After that, we visited the next town, Maimbung, to do an ocular of the Sultan Jamalul Kiram Elementary School. The classrooms were likewise old. It was a quiet place, and at first glance, one would not think that it was situated in a conflict area.

Sitti Usba Paradji, School Principal

Tahimik naman dito, lagi kaming nandito e. Kung may bakbakan, sa may bundok yun, (It’s quiet here; we’re always here. If there is a clash, it’s in the mountains.)” Sitti Usba Paradji, the school principal, tells us. But she confessed that at the back of her mind, she still expects their students to leave Sulu after finishing high school. She walks us around, stopping in a class of Grade 6 students who were studying English then. “Karamihan sa kanila, mahirap, pagsasaka lang ang ikinabubuhay (Most of them are poor; farming is their only livelihood),” she adds helplessly “…kaya ko sinasabi sa kanila, mag-aral mabuti para maka angat-angat naman. (That’s why I tell them: study well so they can have progress)

We also toured around the towns of Indanan and Patikul, known for high levels of insurgency. But to my surprise, what I saw were lush green farmlands, with lots of coconut trees. Bahay-kubos dot their major highway while cows graze around. I didn’t hear bombs being detonated, or guns being fired. We all got back to Manila in one piece. But all throughout the trip, we were escorted by AFP and PNP personnel. Safety first, always.


The Story of Hope

The group we are with pioneered “Go Negosyo Para sa Kapayapaan” — a plethora of projects which aim to help in easing poverty in the region. As a starter, they did groundbreaking ceremonies for two housing and classroom building projects. It was an initiative of Go Negosyo, joined by friends from various organizations like SM and Metrobank. They also launched Kabalikat sa Kabuhayan, a program geared to increase productivity of Tausug farmers by introducing scientific farming methods. These may not be grand but are nevertheless significant steps towards achieving economic prosperity in Sulu.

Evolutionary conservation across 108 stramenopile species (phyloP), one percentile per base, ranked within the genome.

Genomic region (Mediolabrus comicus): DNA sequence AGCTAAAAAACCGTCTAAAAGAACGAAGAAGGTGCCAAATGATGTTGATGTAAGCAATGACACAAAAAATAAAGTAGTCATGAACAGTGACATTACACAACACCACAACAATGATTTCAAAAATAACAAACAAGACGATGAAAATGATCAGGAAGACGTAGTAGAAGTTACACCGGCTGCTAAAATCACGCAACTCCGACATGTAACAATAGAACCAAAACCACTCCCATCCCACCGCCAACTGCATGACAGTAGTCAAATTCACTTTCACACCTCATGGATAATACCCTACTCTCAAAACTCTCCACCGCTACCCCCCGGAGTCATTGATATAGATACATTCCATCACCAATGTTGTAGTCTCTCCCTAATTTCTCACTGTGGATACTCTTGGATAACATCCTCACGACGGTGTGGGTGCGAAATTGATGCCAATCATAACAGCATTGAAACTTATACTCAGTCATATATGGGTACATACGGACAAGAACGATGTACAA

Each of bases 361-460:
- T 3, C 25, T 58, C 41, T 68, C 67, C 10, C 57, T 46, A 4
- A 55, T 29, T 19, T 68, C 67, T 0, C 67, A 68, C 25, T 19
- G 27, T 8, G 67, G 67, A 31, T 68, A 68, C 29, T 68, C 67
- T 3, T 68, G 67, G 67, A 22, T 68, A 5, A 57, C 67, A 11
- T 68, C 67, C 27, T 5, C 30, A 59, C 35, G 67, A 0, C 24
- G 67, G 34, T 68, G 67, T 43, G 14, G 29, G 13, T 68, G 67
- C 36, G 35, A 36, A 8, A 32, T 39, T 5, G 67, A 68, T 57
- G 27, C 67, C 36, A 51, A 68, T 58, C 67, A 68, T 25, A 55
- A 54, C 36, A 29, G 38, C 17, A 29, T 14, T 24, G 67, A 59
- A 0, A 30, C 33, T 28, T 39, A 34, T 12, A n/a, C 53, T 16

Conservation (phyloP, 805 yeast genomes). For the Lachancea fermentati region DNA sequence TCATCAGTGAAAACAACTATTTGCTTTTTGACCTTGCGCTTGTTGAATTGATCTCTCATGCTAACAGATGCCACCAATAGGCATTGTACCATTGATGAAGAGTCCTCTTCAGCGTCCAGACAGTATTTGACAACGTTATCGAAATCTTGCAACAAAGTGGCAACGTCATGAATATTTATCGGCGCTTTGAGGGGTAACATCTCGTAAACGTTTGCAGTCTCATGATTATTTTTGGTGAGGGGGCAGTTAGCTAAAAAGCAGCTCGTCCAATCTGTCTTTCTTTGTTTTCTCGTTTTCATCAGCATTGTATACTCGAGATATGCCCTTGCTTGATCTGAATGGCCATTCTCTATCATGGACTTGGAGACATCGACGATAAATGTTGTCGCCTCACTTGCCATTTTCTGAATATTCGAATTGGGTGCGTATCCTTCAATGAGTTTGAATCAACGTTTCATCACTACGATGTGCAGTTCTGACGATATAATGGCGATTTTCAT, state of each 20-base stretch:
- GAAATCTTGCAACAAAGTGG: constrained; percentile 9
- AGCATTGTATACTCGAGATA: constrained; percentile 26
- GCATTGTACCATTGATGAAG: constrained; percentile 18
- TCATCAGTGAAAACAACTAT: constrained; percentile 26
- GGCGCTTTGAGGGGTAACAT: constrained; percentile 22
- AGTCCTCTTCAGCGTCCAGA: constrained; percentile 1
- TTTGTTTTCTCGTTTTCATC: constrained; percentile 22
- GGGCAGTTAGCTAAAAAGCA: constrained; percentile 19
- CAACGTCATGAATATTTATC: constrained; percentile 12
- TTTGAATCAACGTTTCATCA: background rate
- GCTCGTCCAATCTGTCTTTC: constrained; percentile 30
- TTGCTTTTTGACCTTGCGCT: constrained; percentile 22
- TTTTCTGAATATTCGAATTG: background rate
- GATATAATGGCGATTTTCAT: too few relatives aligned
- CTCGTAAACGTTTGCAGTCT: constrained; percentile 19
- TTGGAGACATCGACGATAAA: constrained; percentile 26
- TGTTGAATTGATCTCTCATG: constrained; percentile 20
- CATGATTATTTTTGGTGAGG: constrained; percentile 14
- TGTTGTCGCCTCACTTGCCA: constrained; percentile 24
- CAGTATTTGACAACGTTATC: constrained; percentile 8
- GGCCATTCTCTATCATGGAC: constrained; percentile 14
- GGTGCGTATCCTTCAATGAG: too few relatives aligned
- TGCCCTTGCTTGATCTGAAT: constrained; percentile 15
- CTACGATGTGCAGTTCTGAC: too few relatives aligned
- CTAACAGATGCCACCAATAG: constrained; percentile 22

Kung puro military projects ang gagawin para mawala criminality dito, baka hindi tayo matapos, (If only military projects will be done to combat criminality here, we will never finish)” said Sulu Governor Totoh Tan. He wishes for more economic projects in the belief that putting an end to poverty, or at least trying to do so, is the long-term solution to achieve peace in their province.

He adds “Mas dama na namin ang pagbabago ngayon. Maya’t maya may dumarating para tumulong (We can feel more improvement now. Help arrives frequently),” Governor Tan is a proud supporter of President Duterte, the first Mindanaoan chief executive.

The Story of Berwina Timbang

Berwina’s story, her wanting to leave the province and enjoy life somewhere else, is a common narrative of many Tausugs. The idea of migrating to Manila, or Cebu, or Davao seems so good a promise for children who have been trapped in poverty in their desolate island. Peace and prosperity remain elusive, that kids there live in despair instead of grand dreams for their future. But all is not lost if we will pitch in and help.

After touring the province for a day, I firmly believe that insurgency isn’t Sulu’s biggest problem — poverty is. Until the government finds a long-term solution to fix this, Tausug children like Berwina will still dream of leaving Sulu.


About the Author:


Jervis Manahan is a News Reporter for PTV 4. He is part of the original roster that founded He was previously a News Writer for 24 Oras and Unang Balita and a News Researcher for State of the Nation with Jessica Soho. Broadcast Communication 2012, UP Diliman. Read more of his articles here.